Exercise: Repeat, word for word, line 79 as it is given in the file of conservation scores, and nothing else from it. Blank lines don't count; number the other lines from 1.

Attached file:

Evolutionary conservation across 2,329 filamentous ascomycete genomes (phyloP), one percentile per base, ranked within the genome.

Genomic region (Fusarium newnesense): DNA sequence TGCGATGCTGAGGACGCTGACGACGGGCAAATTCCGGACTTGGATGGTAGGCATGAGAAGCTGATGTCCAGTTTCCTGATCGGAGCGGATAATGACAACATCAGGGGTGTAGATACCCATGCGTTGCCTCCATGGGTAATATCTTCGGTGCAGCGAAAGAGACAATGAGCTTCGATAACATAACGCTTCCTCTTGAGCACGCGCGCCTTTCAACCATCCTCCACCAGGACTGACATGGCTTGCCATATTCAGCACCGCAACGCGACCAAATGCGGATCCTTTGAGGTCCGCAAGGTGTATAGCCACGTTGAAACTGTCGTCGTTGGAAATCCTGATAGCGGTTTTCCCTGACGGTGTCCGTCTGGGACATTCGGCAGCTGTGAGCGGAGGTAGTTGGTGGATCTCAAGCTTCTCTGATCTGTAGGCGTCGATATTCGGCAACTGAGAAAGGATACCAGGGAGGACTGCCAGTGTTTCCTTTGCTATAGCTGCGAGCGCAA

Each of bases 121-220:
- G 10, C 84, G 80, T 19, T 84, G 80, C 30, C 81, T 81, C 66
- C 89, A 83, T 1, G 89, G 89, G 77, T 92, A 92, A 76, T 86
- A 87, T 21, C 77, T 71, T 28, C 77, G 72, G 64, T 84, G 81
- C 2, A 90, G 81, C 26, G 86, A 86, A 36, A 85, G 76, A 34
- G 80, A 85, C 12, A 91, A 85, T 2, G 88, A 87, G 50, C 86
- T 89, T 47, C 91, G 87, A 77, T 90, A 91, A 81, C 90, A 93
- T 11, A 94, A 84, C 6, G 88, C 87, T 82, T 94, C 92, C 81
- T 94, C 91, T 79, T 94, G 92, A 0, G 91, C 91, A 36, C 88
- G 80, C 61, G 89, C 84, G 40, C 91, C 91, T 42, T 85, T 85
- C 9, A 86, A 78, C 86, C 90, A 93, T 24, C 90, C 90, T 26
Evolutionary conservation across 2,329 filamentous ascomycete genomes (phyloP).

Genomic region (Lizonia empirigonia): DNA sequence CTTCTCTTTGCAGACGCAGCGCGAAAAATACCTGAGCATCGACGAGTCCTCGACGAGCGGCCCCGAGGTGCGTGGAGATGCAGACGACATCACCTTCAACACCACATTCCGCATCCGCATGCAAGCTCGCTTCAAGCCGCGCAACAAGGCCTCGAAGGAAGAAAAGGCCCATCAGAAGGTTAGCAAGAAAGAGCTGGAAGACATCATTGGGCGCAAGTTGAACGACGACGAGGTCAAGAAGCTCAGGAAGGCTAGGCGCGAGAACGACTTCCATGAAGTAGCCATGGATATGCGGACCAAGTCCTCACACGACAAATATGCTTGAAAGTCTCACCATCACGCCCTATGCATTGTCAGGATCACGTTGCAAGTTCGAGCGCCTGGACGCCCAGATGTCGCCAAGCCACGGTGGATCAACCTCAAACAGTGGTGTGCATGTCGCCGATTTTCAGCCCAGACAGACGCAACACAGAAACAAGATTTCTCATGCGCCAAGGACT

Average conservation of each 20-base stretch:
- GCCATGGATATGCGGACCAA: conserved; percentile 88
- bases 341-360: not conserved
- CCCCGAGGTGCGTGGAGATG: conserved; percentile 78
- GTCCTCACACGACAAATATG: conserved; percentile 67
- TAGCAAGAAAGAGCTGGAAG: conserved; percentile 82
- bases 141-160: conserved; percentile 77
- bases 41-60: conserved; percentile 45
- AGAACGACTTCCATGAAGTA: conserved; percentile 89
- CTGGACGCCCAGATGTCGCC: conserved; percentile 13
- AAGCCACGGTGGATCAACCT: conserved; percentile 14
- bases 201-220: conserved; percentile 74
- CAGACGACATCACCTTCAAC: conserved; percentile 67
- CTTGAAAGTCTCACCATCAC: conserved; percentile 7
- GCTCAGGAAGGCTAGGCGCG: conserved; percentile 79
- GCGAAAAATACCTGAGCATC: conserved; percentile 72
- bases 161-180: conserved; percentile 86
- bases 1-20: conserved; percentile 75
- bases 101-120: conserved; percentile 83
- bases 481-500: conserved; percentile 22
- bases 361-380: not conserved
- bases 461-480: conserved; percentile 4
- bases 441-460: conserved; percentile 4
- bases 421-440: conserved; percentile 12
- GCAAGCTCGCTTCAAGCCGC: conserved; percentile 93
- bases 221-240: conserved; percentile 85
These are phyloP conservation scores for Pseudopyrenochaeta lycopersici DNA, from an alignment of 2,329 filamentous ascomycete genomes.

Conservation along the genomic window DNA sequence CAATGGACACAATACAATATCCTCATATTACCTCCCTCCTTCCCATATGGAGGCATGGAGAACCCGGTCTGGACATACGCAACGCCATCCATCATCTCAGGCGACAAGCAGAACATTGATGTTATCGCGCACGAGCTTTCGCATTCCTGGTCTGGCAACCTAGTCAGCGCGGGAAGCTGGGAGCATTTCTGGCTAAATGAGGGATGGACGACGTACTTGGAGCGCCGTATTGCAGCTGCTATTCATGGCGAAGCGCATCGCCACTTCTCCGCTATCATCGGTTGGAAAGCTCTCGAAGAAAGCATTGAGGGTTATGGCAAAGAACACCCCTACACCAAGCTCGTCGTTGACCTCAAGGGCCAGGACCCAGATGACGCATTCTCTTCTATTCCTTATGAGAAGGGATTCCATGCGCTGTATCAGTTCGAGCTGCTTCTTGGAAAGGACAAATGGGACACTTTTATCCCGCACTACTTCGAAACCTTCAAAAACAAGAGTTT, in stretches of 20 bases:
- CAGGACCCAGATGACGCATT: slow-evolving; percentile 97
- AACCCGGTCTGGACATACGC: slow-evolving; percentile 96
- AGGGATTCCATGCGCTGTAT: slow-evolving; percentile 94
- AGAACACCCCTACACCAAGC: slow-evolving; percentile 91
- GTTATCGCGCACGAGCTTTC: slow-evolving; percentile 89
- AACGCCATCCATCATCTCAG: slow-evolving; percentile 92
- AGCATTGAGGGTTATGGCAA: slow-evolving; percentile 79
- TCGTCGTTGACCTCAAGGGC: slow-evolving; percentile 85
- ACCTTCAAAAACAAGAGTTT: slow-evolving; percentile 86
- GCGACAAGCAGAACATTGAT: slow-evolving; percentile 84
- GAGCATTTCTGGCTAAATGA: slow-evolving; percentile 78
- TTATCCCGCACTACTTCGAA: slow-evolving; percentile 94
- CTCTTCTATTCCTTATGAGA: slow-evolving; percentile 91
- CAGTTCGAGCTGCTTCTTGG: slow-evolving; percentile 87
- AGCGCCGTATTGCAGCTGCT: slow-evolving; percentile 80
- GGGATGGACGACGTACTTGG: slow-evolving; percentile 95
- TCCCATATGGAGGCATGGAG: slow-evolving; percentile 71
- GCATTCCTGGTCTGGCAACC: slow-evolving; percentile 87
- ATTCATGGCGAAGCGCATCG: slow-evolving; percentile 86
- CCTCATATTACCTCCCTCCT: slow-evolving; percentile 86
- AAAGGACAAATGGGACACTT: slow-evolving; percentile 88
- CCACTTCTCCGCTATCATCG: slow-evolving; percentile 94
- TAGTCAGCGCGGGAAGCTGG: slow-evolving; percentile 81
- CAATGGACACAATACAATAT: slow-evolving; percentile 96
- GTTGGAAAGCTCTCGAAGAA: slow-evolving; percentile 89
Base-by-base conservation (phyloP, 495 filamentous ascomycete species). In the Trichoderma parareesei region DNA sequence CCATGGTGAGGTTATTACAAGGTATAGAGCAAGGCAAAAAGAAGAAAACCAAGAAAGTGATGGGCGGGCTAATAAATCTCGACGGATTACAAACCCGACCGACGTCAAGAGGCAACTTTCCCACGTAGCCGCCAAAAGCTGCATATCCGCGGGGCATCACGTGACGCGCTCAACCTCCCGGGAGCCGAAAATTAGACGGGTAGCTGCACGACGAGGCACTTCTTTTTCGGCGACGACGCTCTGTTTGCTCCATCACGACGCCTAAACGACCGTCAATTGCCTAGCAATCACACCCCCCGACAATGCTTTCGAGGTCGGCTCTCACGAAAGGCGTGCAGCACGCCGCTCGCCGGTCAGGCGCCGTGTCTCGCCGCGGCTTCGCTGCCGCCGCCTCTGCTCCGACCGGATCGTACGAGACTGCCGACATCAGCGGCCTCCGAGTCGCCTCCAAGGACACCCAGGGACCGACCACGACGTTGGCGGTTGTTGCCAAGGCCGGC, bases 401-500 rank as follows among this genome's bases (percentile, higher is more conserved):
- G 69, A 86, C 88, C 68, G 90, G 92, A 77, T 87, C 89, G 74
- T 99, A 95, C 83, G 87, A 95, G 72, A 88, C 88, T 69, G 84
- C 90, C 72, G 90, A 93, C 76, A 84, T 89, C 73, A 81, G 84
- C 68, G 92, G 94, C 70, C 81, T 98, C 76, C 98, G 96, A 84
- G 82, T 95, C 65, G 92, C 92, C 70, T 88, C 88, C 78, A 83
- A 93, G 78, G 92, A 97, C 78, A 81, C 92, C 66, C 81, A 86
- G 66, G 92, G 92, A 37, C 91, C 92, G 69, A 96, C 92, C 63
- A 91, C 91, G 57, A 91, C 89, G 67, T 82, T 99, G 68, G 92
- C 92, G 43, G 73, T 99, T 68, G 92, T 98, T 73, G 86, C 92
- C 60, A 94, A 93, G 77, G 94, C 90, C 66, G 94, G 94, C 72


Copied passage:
- C 60, A 94, A 93, G 77, G 94, C 90, C 66, G 94, G 94, C 72